According to its latest annual report released this week, Planned Parenthood provided more Pap tests, HIV and sexually transmitted infections screenings – and slightly more abortions -- in its 2015/2016 fiscal year compared to the year prior. But in some other categories, including breast exams, HPV vaccinations, pregnancy tests and prenatal services, it provided fewer of those services than in years past.
And, the group is operating one-quarter fewer clinics than in 2005 – less than 650, compared to 860 clinics around the United States 12 years ago.
Punctuating the trend, the group has suffered a spate of closures over the past few weeks, as three Planned Parenthood affiliates announced they’re shuttering 13 health centers from Iowa to California and several states in between. Wyoming will join North Dakota as a second state with no Planned Parenthood location.
Planned Parenthood spokeswoman Erica Sackin attributed most of this to normal changes in patient demand that any provider might see from year to year. "Our core services and patient volume haven't changed much, though like any major health-care provider, there are some fluctuations," she told The Health 202. Sackin also noted that some smaller centers have consolidated into a single facility.
But the group remains a big political target. Because it’s the country’s largest abortion provider, providing women with 328,348 abortions last year, Planned Parenthood has always drawn the attention of antiabortion activists and lawmakers. That focus has only gotten hotter with Republicans in control of Washington.
In April, the House passed a bill to repeal parts of Obamacare, which would also block Medicaid reimbursements from Planned Parenthood clinics as long as the organization continues to provide abortions. Medicaid dollars can’t legally be used for abortions, but conservatives argue the money is fungible. The Senate could take that provision out in its own health-care bill, but even some Republicans oppose that approach.
Planned Parenthood President Cecile Richards spoke Thursday about the challenge her organization is facing. "We will continue to fight to make sure this is a public benefit," Richards said, speaking at a Recode conference in California. Here are Richards' full remarks:
Conservatives, who have made defunding Planned Parenthood a top priority, seized upon the group’s latest report to press harder for it to be included in a final Obamacare bill. Here's what some of them have said recently:
Furthermore, a new set of undercover videos from Daleiden has further outraged conservatives. (Daleiden first targeted the group in 2015 with a series of videos highlighting how some of its clinics supplied aborted fetuses for medical research.) The latest footage, which for months was under gag order by a judge, features Planned Parenthood officials and doctors speaking in rather gruesome detail about their experiences with the abortion procedure.
"Posing as a representative from a biomedical firm, Daleiden and hired actors visited Planned Parenthood clinics, attended conferences and lunched with high-level officials. Wearing a hidden camera, he captured his subjects speaking in casual and often graphic terms about abortion procedures and methods for removing fetus parts so they can be extracted to meet the demands of researchers. Edited versions of the videos have been widely viewed online," reported my colleague Sandhya Somashekhar. "Planned Parenthood denied any wrongdoing, and multiple state investigations have failed to find evidence that the group violated any laws."
The footage was widespread online for only a day before a district judge ordered Daleiden and his attorneys to take it down and set a June 14 hearing to determine whether to hold Daleiden in contempt of an injunction barring him from releasing the videos.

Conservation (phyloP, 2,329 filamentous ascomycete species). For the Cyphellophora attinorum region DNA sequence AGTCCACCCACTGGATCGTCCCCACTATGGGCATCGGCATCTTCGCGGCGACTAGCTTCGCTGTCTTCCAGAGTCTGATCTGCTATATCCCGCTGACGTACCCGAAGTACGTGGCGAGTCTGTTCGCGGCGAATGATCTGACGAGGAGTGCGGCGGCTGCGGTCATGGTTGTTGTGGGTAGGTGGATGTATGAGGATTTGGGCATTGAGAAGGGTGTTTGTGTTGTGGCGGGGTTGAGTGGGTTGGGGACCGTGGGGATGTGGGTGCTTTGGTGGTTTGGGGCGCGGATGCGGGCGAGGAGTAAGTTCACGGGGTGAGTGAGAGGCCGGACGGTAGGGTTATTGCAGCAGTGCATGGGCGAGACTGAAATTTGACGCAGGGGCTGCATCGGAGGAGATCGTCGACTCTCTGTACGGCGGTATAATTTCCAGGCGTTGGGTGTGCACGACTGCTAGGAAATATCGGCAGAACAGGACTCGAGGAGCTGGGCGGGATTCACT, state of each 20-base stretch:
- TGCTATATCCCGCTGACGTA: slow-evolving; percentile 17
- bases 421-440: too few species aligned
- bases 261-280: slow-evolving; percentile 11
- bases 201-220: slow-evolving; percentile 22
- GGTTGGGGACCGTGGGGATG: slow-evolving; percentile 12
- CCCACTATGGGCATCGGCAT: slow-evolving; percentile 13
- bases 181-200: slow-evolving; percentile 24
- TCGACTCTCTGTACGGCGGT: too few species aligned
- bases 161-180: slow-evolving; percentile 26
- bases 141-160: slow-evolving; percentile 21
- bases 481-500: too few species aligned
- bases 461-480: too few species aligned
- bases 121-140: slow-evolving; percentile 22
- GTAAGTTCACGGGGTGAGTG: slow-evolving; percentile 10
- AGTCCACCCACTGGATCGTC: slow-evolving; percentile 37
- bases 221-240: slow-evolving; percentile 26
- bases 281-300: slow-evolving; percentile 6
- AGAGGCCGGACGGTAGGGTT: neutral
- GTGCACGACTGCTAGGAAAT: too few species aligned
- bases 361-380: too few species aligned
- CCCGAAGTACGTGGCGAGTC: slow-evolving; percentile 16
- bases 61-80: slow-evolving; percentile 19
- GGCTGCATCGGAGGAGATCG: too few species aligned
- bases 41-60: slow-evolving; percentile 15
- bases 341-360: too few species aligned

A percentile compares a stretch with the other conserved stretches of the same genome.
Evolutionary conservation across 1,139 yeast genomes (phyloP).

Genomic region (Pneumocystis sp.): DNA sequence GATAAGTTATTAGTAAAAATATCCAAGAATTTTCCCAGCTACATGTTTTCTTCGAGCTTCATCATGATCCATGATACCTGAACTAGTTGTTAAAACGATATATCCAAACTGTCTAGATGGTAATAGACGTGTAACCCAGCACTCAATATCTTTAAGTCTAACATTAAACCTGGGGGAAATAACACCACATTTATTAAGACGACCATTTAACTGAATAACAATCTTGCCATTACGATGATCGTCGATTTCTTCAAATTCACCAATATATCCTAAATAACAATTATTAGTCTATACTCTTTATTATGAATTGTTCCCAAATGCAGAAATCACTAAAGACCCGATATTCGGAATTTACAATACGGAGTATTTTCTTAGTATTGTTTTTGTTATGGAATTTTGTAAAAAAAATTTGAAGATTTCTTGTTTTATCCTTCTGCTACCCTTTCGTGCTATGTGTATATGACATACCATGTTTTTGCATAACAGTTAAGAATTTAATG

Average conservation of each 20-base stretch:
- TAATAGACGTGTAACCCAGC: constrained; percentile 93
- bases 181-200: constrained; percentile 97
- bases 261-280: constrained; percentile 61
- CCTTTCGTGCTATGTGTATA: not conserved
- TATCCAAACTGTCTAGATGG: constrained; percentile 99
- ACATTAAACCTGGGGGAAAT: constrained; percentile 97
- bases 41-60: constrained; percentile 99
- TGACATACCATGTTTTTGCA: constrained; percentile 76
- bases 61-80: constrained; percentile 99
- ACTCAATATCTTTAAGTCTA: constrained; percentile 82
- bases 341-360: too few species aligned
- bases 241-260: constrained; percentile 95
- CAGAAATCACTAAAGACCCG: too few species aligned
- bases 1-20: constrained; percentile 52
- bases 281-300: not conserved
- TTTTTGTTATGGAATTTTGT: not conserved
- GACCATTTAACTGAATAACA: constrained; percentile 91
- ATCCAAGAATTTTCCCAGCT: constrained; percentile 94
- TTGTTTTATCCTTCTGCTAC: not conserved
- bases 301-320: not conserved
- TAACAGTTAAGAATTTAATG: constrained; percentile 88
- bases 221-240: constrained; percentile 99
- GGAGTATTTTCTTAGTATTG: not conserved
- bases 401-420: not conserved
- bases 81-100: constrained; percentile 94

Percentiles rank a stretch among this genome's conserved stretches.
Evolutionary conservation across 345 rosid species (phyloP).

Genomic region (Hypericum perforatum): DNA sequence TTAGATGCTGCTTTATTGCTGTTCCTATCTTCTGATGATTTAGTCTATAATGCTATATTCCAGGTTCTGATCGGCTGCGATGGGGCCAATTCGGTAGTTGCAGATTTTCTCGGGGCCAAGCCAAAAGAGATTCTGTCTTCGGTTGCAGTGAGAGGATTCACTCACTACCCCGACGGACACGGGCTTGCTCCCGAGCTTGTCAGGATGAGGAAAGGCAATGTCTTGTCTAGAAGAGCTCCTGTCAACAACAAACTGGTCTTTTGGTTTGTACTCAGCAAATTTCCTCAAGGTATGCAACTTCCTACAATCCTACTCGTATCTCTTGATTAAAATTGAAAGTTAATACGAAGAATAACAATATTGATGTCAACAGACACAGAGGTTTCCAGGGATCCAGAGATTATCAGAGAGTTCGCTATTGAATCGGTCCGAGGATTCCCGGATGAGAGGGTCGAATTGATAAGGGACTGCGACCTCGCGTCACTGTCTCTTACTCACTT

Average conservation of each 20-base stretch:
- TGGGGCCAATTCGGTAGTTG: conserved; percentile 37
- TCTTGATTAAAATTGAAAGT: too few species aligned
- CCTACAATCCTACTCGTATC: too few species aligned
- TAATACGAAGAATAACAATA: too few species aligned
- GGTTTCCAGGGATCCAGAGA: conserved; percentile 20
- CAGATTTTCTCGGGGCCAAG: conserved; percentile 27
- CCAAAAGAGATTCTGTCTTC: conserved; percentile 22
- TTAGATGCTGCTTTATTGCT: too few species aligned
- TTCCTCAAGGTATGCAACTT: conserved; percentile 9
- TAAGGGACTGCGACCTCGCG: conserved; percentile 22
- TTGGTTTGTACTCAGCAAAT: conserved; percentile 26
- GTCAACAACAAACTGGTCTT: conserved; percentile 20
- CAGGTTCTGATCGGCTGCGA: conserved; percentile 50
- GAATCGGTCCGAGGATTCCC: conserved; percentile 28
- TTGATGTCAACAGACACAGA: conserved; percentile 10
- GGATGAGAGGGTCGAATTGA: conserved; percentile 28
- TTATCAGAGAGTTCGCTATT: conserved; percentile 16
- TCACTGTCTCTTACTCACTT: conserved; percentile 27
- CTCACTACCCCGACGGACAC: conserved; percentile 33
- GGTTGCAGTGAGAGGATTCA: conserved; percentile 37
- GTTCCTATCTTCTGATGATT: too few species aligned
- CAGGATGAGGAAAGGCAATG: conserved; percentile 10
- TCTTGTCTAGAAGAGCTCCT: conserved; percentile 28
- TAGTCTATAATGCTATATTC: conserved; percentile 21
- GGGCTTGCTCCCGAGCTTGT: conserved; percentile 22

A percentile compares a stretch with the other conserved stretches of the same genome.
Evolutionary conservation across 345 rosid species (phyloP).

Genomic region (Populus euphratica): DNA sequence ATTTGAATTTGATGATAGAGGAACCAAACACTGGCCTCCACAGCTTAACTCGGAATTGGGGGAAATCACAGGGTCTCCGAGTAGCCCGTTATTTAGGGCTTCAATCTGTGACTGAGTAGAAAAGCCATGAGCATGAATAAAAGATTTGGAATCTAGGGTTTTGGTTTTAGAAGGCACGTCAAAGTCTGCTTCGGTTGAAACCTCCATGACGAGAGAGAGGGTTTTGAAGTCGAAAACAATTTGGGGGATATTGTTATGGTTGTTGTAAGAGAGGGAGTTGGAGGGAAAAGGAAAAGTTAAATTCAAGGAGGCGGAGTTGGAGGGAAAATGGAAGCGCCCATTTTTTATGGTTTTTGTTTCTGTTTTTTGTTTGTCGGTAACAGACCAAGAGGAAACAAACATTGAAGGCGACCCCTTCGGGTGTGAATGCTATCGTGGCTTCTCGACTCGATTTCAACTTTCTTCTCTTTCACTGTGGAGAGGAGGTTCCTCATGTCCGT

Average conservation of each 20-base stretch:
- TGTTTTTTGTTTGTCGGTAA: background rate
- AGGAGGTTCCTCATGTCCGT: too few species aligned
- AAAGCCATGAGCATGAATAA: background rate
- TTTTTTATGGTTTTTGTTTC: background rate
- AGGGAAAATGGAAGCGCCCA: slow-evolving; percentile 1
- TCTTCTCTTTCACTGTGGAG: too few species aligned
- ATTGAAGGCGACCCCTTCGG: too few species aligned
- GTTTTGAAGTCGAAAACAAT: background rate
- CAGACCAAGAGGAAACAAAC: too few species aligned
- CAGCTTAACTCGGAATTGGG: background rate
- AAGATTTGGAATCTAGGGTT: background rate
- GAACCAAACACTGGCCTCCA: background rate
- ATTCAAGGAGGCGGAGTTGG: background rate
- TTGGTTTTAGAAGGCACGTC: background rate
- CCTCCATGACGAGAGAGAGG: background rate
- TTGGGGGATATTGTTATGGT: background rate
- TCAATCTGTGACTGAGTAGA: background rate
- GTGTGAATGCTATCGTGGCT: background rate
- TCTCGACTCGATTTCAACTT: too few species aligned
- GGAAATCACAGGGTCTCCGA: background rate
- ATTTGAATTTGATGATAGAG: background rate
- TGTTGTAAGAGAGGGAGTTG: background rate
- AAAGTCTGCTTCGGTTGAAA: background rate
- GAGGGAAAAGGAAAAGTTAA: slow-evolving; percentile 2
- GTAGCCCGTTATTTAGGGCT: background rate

Sackin declined to respond to specific statements made by Planned Parenthood officials in the latest videos, citing the ongoing legal battle. She provided The Health 202 with a statement saying "the malicious attacks on Planned Parenthood and on women’s health are baseless and this latest one is clearly intended to fuel attacks in Congress that would deny millions of women access to birth control and cancer screenings at Planned Parenthood health centers.
"It has been repeatedly shown, including by a federal court judge, that these videos do not show any wrongdoing," said the statement. "The only people who have broken the law are those behind this campaign of fraudulent and heavily edited tapes. This latest edited video is just another in a long line of discredited videos with false claims that have repeatedly been proven untrue."
Things aren’t just toxic at the federal level for Planned Parenthood. The group faces big challenges at the state level, too.
Dozens of GOP-led states have sought to close down access to taxpayer dollars for Planned Parenthood clinics. That led Planned Parenthood of the Heartland to announce last month that it’s closing four clinics across Iowa because of the recent budget signed into law by Gov. Terry Branstad (R), who pledged to “defund” it.
And then there’s Medicaid. While the Affordable Care Act extended the health-insurance program to millions more low-income women, giving nonprofits like Planned Parenthood more insured patients, the program is also known for poor reimbursement rates, forcing many providers to operate at a loss.
Planned Parenthood officials at the Rocky Mountain and Northern California affiliates have cited meager Medicaid reimbursements as a top reason they’re closing nine clinics in California, Colorado, New Mexico and Wyoming.
“We are thrilled to be able to see women who are on Medicaid, and we very, very much hope that continues,” Vicki Cowart, CEO at Planned Parenthood of the Rocky Mountains, told The Health 202. “But quite frankly, the reimbursement does not cover all of the costs.”
Cowart said four of the six locations her affiliate is closing will be consolidated with nearby centers to save on facility costs and operate more efficiently overall. She noted that’s a general trend with medical providers, especially as telemedicine gets more popular and fewer brick-and-mortar offices are needed. But the affiliate is also closing clinics in two rural areas -- in Farmington, N.M. and Casper, Wyo.
“Being a Planned Parenthood and keeping our business going is really complicated,” Cowart said.